NYC: The High Line & the 9/11 Memorial

Leslie and I have been to NYC many times. In fact, I lived there for five stupid years when I was in my twenties. This time, it was my grandmother's 90th birthday that brought us to town; and although the party was in Greenwich, we decided to fly in a night early and hang out in lower Manhattan. Aside from the usual retail misbehavior, we did do two semi-cultural activities: The High Line is a very cool park that spans from the Meat Packing district to Midtown. It's built on top of old railroad tracks, and the path and gardens are scattered with outdoor artwork installations and sculptures. There are many vendors selling yummy bites, tees and art prints;  and of course, there are some incredible views. What really struck me was the perspective you get by being propped up at a height that's neither high nor low. Walking adjacent to a building's middle floors gives you the feeing of floating.  Or maybe I just had too much coffee.

The 9/11 Memorial is literally awesome. I hesitate to write that word due to its positive connotation and general over usage, but it is truly awe-some. The pools built on the buildings' footprints are stunning--the way the light reflects onto fast-falling water, and loud-but-soft echo it makes. I can't describe it, so just go there and check it out. We didn't make it to the museum because we had Elliot with us, but we'd definitely like to go next time.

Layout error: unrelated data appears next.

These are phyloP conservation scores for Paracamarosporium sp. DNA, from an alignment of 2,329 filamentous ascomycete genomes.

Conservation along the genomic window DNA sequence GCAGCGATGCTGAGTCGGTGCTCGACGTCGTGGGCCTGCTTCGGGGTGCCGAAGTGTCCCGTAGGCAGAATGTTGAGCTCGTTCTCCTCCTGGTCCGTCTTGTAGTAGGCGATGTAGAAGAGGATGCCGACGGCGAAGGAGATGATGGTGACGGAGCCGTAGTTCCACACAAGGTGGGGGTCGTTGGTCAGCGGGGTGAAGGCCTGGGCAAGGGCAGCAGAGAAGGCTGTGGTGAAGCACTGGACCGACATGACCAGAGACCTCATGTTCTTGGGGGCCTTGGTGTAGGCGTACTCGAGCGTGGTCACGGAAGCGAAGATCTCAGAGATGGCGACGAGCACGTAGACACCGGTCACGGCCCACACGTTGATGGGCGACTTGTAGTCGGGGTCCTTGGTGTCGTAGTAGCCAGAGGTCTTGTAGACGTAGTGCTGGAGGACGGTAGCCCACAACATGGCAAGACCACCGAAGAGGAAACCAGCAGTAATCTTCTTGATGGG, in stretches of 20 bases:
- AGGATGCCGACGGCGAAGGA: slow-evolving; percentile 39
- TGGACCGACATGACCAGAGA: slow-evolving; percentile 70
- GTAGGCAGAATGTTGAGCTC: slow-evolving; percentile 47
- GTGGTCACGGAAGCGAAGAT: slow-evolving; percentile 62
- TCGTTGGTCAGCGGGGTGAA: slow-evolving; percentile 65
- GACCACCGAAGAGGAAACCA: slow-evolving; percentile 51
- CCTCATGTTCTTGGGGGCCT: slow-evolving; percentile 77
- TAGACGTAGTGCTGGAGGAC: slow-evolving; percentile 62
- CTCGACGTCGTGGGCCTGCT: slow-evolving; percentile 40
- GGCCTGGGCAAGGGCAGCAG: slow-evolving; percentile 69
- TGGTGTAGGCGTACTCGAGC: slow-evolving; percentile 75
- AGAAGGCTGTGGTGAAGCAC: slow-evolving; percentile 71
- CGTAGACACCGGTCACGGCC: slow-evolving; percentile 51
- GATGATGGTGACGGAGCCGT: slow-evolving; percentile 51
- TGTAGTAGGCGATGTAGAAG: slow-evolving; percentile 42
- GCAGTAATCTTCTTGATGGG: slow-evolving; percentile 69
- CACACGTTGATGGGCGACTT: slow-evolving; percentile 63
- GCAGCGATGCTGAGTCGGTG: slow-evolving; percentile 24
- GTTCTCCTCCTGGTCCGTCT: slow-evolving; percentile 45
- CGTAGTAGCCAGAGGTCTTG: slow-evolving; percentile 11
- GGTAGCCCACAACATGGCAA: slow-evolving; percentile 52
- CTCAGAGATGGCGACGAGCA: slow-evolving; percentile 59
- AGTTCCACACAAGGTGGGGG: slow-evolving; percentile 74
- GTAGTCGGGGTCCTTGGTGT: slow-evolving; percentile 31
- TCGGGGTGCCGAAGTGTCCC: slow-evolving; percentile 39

Speaking of Elliot... I wanted to also talk to you about what it's like to travel to NYC with an infant. I could sum it up in one word {SCHLEP}, but I'll break it down to the three biggest problems navigating the Big Apple with a little bitty:

1. Taxis Unless you bring your carseat with you, be prepared to put your child in a totally unsafe situation: on your lap, in the back of the car with the seat belt around his waist and yours. Yup. That's what we did, and my brother-in-law, who is a pediatric surgeon, told us that it was extremely unsafe. He's absolutely right. What's the alternative? Schlep the seat. Would I do it differently next time? Probably not.

2. Steps If you go shopping (especially in SoHo), you'll find that a lot of store entrances have steps. If you're toting your child around in a stroller, it's kind of a pain. Then again, a deterrent to any store is not necessarily a bad thing if you're like Leslie or me.

3. Restaurants. They're often small and tight with little room to store your stroller. Prepare for awkward logistics and awkward moments in general.

Moral of the story: traveling to the city with a small child isn't ideal, and anyone who lives there and has kids is stupider than I am.